You walk into any store in a predominantly Christian country, Christmas music will be playing. No one has ever been able to explain why we have the barrage of Christmas music other than people love it and it makes money. As a not very-merry holiday person, it grates on my nerves endlessly. Sadly, this trend is international, since both the Korean and Japanese music industries have holiday hits of their own.
There are classically two types of singles that come out during late November into December for the Japanese and Korean pop industry: the cheesy cutesy Christmas-times one and the deeply snowing ballads. The latter isn’t really all that bad and has existed a genre for many years, long before modern pop. Still, this issue lays in its association with the cheery marshmallow-and-candy-cane-fluff.
I think my big issue is how consumer oriented these song are, no matter where they come from. It’s all about getting your mind back in the holly-jolly game of buying presents. The song typically are meaningless jingles to play in the background as we push out of the way to shop. There are some song played around Christmas that have meaning and depth to them, which I tend to gripe about less because it’s not about superficial issues. Still, more and more Western Christmas songs are becoming about selling a notion of the romantic “perfect-gift” Christmas.
The issue with their Korean and Japanese counterparts (specifically the Japanese pop songs in this case) is that they are still about romantic love, like the majority of the singles . Christmas is very much a holiday for friends and lovers while New Years is for family, the opposite of Western culture. The songs may not be geared to make people buy presents, but they are designed to sell CDs, since very few of these songs stay around long enough to become classics the way they do in the West. Asian singers don’t do covers of great Christmas carols a la Michael Bublé and Mariah Carey. They make up their own songs and hope they are catchy enough to catch the attention of potential fans.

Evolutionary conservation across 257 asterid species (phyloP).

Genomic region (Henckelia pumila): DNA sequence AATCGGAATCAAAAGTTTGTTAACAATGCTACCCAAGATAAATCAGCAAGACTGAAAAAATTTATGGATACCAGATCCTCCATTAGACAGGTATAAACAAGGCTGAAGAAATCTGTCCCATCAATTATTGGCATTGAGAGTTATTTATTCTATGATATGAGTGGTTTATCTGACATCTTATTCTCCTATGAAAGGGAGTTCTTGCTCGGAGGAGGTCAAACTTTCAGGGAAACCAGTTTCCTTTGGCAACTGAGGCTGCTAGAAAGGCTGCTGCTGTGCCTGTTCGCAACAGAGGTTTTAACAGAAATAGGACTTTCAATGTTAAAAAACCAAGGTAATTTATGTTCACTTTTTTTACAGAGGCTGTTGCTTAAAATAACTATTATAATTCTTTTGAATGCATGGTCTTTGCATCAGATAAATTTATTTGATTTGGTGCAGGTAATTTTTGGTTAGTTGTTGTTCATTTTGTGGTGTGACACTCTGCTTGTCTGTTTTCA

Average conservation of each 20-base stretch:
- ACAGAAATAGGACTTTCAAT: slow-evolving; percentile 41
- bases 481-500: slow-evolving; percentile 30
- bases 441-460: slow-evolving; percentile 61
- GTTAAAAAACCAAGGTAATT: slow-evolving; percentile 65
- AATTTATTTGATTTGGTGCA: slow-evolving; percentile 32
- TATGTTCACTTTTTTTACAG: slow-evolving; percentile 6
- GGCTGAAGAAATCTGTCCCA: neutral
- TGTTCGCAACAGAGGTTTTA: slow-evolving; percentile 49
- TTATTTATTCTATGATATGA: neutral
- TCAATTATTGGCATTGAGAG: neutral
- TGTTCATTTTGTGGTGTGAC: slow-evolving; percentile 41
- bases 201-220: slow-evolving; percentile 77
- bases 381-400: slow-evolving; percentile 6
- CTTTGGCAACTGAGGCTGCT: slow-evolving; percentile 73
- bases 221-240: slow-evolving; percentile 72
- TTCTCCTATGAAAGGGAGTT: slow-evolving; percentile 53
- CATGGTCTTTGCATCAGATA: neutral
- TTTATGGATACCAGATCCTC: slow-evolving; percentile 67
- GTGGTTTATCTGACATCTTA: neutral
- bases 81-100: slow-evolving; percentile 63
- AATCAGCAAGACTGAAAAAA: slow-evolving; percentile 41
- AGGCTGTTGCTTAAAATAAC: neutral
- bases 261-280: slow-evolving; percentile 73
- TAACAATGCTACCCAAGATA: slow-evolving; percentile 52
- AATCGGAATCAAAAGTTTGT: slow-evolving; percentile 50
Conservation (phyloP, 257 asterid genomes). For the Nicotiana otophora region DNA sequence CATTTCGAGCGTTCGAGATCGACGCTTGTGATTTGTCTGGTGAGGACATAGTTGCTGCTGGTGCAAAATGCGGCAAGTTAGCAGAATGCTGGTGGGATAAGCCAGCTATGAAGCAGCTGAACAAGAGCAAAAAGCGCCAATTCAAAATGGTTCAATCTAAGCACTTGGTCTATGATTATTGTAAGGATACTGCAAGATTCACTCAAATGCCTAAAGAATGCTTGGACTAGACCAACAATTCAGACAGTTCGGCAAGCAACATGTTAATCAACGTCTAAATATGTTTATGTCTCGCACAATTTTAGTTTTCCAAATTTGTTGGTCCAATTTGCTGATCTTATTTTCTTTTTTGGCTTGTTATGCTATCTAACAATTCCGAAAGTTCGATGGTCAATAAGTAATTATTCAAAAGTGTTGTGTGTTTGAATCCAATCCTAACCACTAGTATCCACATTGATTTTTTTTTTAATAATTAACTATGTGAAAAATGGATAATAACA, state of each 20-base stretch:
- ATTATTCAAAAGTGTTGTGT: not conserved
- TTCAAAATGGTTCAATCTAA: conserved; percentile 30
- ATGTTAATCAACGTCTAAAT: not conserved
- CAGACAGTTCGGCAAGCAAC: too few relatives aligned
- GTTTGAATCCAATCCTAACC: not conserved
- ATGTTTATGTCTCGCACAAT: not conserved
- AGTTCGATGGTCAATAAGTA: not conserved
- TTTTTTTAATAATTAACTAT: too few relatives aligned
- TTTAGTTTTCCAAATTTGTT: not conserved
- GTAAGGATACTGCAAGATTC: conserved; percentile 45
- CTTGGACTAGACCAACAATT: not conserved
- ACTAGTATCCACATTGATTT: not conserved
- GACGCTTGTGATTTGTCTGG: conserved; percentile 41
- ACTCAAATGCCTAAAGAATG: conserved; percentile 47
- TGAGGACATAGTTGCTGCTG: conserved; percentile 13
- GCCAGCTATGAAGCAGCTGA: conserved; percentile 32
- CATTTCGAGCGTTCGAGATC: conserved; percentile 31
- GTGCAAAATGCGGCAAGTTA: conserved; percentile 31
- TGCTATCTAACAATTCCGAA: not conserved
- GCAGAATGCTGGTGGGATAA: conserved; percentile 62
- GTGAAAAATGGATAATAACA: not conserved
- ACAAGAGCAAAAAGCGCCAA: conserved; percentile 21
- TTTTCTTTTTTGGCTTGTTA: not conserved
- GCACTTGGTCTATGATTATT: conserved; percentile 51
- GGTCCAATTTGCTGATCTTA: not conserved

The song are so generic, you could really sell them anytime of the year. All they do is maybe throw in the words “Santa” or “Christmas,” put some snow and presents in the video, and voila! The release mediocre love song is now a Christmas love song. It’s like when people say Die Hard is a Christmas movie — it’s a movie that takes place during Christmas but it’s not really about the holiday itself.
I’m not saying people shouldn’t celebrate Christmas or listen to Christmas music. Far from it — go do whatever makes you happy this is month of cold and joviality. My point is that in J-Pop and K-Pop, mediocre songs get packaged up in big red bows and shipped out like some new, interesting product, when really it’s the stuff we listen to all year round in a different skin. It’s boring, it’s drab, and it’s ultimately lacking in quality, at least in video, since the fact that it’s made for Christmas and they don’t have to try too hard. This month I will eventually have to review one of these singles, and it’s my sad duty to shift through the dreck to find one I can re-watch over and over without losing my sanity. Joy to the world.